Your experience with real Tango chirimen kimono will start at the former home of the Bito family who were raw silk chirimen merchants. This Former Bito Family Home is noted for blending Japanese-style and Western-style rooms when Western-style rooms were added in the 1920s. Designated as a Kyoto Prefecture Tangible Cultural Property on March 26th, 2002. Enjoy your real silk kimono experience and the atmosphere of the Former Bito Family Home.
Our entire selection is Tango chirimen kimono made of pure silk. See the kimono in person and choose which one to rent.
A local guide will take you on a walking tour of Chirimen Road (Important Preservation District for Groups of Traditional Buildings). The guide will also explain about the Former Bito Family Home where you dressed in kimono./p>
＞Chirimen-Kaido special website(Japanese)
Your meal will be served at the Former Bito Family Home on vermillion lacquerware used by the family. The multi-course meal is a Tango specialty called “Hare-no-Hi Gozen” made with local and seasonal ingredients, with a traditional main dish called “bara-zushi.”
Learn the basic manners of using the furoshiki wrapping-cloth, and learn the basic ways to wrap things with a Tango chirimen furoshiki.
For the tea ceremony experience, besides drinking tea, you will also learn how to prepare the tea and proper etiquette inside the Japanese-style room.
Stop by with your friends and family if you have extra time during your trip.Reservations are not required.
You can have fun making misanga bracelets with colorful threads just by twisting them around.
The threads are 100% slik.Easy enough for small children to try.It’s a great event for family trips.
A silk scarf weaving experience using a wooden handloom.
It takes time but the joy you feel when you finish making the scarf is on a whole new level.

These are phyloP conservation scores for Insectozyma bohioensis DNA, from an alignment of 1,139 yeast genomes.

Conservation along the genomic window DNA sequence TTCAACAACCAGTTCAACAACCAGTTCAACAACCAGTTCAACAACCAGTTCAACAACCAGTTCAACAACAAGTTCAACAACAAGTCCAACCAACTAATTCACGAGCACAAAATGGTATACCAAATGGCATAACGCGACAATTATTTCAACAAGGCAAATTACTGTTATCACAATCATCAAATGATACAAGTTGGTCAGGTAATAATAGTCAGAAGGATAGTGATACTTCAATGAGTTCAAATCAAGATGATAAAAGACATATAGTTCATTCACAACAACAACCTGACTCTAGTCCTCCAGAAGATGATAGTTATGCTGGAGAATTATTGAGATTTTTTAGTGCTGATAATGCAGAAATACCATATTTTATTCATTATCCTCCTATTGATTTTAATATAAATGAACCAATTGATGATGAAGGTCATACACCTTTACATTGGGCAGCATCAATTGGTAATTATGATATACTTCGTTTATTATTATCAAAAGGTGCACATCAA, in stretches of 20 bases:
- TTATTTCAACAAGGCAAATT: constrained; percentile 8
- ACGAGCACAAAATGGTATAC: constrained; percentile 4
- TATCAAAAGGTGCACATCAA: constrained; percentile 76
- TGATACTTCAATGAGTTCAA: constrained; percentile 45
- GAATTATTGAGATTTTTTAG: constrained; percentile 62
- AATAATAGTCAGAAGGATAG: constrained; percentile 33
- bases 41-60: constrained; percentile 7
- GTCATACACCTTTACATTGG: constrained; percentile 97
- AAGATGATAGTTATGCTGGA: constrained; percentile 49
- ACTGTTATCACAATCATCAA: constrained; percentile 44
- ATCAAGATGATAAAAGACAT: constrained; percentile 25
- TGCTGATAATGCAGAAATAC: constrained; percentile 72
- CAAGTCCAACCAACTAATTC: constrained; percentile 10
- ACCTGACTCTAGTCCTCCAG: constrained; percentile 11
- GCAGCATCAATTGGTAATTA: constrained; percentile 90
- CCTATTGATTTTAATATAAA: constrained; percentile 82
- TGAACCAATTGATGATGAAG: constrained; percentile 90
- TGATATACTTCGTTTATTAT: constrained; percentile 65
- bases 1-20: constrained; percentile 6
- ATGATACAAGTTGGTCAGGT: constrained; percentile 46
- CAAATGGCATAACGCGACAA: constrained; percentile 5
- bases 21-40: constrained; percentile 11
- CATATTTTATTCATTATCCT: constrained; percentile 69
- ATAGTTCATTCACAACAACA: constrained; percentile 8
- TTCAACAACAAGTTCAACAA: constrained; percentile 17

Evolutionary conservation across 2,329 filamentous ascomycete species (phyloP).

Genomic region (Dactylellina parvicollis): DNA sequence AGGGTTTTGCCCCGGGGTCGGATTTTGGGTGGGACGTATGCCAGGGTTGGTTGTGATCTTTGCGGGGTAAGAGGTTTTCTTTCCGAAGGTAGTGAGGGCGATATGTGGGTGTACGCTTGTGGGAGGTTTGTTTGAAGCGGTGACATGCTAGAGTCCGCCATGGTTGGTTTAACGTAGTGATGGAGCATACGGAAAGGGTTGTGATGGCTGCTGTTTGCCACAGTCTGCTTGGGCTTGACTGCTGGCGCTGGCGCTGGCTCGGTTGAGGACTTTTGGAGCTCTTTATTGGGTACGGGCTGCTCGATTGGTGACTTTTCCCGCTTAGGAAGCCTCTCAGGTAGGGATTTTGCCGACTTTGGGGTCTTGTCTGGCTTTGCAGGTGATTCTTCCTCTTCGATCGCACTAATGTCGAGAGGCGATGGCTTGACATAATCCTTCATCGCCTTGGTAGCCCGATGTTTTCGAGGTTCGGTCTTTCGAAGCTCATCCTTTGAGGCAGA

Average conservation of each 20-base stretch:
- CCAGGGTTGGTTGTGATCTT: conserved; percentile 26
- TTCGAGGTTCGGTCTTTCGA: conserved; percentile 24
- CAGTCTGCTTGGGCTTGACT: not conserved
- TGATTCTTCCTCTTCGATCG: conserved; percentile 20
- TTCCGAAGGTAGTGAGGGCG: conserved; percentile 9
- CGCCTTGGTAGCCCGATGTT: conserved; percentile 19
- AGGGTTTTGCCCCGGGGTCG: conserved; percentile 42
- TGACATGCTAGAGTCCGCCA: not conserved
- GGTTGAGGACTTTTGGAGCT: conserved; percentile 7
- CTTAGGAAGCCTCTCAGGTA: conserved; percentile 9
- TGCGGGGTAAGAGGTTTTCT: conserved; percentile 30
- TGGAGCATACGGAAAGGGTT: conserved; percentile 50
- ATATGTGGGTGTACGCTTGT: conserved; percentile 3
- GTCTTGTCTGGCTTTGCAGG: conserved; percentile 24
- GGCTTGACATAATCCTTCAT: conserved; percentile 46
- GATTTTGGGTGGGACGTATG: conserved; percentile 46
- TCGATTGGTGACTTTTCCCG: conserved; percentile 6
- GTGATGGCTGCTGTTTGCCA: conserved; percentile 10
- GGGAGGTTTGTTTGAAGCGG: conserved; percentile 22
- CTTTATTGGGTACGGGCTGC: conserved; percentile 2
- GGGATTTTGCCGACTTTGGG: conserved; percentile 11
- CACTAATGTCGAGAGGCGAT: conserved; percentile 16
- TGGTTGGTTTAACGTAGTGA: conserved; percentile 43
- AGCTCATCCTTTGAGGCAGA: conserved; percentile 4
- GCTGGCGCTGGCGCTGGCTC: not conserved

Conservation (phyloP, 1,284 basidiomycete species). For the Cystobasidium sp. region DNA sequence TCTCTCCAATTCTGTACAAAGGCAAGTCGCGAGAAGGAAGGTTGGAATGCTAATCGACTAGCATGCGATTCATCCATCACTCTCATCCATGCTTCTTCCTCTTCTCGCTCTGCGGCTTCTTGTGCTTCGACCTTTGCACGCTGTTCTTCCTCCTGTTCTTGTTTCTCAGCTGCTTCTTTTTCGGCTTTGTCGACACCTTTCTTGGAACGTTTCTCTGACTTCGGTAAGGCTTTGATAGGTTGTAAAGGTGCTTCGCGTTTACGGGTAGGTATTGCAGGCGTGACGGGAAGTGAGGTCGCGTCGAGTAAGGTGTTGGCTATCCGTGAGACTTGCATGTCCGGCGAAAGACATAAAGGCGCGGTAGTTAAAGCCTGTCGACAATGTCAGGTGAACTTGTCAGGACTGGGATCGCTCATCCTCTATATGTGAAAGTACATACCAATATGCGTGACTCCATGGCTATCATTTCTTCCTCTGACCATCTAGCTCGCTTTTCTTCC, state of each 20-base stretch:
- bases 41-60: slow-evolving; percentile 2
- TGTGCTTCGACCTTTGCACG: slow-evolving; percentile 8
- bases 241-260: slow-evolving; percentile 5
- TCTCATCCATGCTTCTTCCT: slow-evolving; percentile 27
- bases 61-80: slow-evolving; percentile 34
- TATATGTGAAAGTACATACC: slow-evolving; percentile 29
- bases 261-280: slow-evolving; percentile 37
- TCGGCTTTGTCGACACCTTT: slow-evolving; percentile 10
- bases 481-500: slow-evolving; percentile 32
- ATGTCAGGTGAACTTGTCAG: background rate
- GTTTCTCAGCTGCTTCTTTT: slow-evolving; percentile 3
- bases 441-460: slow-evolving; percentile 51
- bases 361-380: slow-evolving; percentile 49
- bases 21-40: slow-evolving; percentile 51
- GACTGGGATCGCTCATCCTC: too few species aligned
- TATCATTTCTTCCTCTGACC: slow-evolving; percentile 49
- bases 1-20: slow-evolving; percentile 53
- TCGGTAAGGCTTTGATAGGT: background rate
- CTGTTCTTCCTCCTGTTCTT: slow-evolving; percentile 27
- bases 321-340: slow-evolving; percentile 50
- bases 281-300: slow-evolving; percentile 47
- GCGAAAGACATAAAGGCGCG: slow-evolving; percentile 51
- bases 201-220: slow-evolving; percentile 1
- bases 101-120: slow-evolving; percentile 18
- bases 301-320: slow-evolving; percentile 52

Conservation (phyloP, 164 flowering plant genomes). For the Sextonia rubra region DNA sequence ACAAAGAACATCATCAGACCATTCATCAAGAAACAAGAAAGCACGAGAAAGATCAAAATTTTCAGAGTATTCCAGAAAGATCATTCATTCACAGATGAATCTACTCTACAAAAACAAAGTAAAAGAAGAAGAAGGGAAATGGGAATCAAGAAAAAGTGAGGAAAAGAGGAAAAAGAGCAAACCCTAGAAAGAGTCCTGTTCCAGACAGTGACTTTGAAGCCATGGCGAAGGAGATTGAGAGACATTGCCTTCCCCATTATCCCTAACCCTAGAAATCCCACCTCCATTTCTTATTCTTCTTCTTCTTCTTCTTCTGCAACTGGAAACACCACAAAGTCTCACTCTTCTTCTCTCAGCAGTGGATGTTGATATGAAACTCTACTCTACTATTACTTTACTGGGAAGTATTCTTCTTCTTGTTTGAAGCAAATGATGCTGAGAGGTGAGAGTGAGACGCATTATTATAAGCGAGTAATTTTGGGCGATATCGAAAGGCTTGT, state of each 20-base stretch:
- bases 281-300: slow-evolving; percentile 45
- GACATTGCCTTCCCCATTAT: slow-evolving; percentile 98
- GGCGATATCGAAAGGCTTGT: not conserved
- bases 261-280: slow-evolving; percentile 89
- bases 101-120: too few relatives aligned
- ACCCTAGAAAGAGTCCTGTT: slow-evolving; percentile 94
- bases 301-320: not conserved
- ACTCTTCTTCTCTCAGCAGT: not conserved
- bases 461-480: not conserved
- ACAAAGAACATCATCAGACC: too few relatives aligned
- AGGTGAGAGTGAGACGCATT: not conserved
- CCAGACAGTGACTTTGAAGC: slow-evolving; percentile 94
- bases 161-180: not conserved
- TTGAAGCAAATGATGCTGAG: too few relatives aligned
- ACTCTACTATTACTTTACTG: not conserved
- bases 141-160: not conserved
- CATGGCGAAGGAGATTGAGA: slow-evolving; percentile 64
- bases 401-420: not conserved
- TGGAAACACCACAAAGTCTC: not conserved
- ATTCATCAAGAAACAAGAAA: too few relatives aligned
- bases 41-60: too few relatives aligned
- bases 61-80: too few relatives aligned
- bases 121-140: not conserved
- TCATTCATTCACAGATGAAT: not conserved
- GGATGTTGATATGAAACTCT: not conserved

Don’t worry even if it’s your first time.The instructor will take the time to explain everything.
Your rental kimono is made of Tango chirimen silk crepe made in the Tango region. If you want, we can take you to a Tango chirimen weaving factory or dyeing factory. Perhaps you can order your own original kimono.
About 10 min. by car from Yosano Station is Watamasa’s main factory in mountains full of greenery. It has been manufacturing Tango chirimen since it was established in 1918. Besides the company headquarters and factory, there is a second weaving factory and thread-twisting factory. It conducts factory tours for the public so we can better observe and understand this traditional industry.
Masateru Watanabe is the fourth-generation company president. He is the young hope for the company working to preserve conventional technologies and traditions. while still innovating to reflect modern society. Besides fulfilling custom orders for undyed white fabrics, Watamasa also designs, develops, and publicizes products. One main product is the shark komon kimono with a fine, fish pattern. It was one of the three common komon patterns used during the Edo Period. Watamasa’s shark pattern has small, stylish, swishing shark tails.
Functionality is also important and the company’s kimono neckband (han-eri) made of an innovative washable silk has become a hit product since it went on sale. Of the ten designs, the most popular one is the “koi-karakusa” foliage design with a lot of heart marks for a chic look.
Kobayashi Some Kobo is Tomohisa Kobayashi’s coastal studio in the seaside town of Amino facing the Sea of Japan. Kobayashi has been dyeing fabrics with a brush for 40 years, using white fabrics, gradations, and all kinds of colorful designs. But his centerpiece is his Tango Blue and dazzling blue. His gradations look like the blue ocean, blue sky, or horizon. A kimono dyed with his Tango Blue is really vivid and lustrous.
Kobayashi’s brush dyeing is all done by hand. With the white fabric stretched out on the loom’s temple in his factory, Kobayashi deftly strokes the wide brush on the material without any wasteful strokes. The Tango chirimen is thereby dyed quickly at an even speed with much precision.
Blue became faddish among Shimbashi geisha in Tokyo from the end of the Meiji Period and was even labeled as “Shimbashi color.” But blue faded easily, so it hardly became a standard color. After years of trial and error, Kobayashi succeeded in developing a durable blue pigment resistant to fading. This blue has an unlimited transparency and produces a vivid Tango Blue. that captures your heart.